Every morning, grab a cup of coffee and get your AFC North wake-up call here:
Hines Ward isn't planning to retire after this season and said the only way he doesn't play for the Steelers next season is if the organization cuts him.
So, in his mind, this won't be his final home game at Heinz Field.
"I'm not even thinking that this is my last one," Ward said, via The Pittsburgh Post-Gazette. "If the organization decides to, I have no control over that. But, for me, I'm not even thinking this is my last game ever [at Heinz Field]. I feel fine. I feel like I can play another year or two if I want to."
Finishing up his 14th season, Ward needs nine receptions to become only the eighth receiver in NFL history with 1,000 and owns nearly every Steelers receiving record.
Hensley's slant: If I were Ward, I might take time to savor the moment Saturday because it could be his last at Heinz Field. He lost the starting job he'd held for 13 years last month. He didn't have a pass thrown his way last game. Ward would be behind Mike Wallace, Antonio Brown and Emmanuel Sanders on the depth chart next season. And $4 million, which is what Ward is scheduled to receive in 2012 and 2013, is likely too much to pay a No. 4 wide receiver.
BENGALS: The Brown family is close to buying the 30 percent of the Bengals that they don't own, according to Forbes magazine. The Browns are paying $200 million in cash to the Knowlton estate. Austin Knowlton, a founder of the team, died in 2003. The Bengals have been valued at $875 million, which ranks 25th out of the 32 NFL teams. Hensley's slant: The Bengals are the league's northern-most franchise without an indoor facility. If winter weather hits next week (or beyond if the team makes the playoffs), the Bengals have to drive to the University of Cincinnati's indoor facility. I'm not an NFL owner, but I'm guessing it would cost less than $200 million to build one of your own.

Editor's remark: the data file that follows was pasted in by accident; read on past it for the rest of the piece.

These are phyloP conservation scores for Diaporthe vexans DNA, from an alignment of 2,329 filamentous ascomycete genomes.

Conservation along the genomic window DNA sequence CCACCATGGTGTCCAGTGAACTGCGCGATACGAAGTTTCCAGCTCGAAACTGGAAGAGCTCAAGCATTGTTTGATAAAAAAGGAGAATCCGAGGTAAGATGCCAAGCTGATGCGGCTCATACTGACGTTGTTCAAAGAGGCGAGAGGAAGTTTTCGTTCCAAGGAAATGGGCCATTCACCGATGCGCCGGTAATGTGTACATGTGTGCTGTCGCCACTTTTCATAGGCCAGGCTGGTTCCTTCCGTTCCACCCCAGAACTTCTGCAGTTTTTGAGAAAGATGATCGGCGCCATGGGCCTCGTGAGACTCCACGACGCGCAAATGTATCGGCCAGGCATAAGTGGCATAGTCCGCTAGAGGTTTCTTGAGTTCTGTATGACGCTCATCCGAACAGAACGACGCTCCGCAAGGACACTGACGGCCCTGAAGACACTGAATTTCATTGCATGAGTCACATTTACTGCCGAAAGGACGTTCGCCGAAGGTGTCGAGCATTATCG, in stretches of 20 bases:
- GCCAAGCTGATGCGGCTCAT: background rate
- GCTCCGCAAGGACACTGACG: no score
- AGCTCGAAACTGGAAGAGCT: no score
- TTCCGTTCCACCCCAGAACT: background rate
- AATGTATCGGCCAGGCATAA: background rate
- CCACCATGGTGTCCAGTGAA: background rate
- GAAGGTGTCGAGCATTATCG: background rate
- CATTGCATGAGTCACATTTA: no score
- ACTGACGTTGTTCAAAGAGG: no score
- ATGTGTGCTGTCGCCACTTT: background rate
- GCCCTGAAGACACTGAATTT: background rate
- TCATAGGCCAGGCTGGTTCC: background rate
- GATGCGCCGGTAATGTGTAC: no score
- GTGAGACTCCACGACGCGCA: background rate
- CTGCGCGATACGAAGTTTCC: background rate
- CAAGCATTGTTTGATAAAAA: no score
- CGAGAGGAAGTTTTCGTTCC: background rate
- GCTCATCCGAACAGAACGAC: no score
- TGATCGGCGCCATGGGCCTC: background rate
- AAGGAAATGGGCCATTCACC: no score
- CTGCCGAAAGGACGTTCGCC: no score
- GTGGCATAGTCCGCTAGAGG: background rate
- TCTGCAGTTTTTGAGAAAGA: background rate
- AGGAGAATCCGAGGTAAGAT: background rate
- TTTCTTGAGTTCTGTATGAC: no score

BROWNS: Seneca Wallace will officially start at Baltimore on Saturday, and The Cleveland Plain Dealer speculates that he will get the nod over Colt McCoy for the season finale against Pittsburgh because the team would want to avoid dressing McCoy for a rematch against James Harrison. Wallace, 31, also has thoughts about starting beyond this season. "I haven't had that legit opportunity to be the No. 1 and who knows what could happen if I got that opportunity," Wallace told the paper. "You never know. It might happen. It might not, so we'll see." Hensley's slant: Wallace has looked good at times this season and might have thrown the game-winning touchdown pass against the Steelers if the Browns hadn't pulled him for a concussed McCoy. But Wallace is considered a very dependable backup in this league and not a starter. That's where his future lies.
RAVENS: Starting quarterback Joe Flacco is adamant that the team isn't satisfied with reaching the playoffs anymore. "We've won a playoff game the last three years, and it hasn't been good enough," he said, via The Baltimore Sun. "We need to go out there and start playing our best football right now. And that's what we're excited about. We're excited about going out there and continuing to improve and really get to the point where we're playing our best football so that we can go into these playoffs and have a lot of success, rather than just success." Hensley's slant: The best way for the Ravens to go further in the playoffs than previous years is getting some home games and a bye in the postseason. If the Ravens win their next two games, they earn a top-two seed and a much easier road. If the Ravens are truly focused on their Super Bowl goal, they won't drop the ball like they did in San Diego.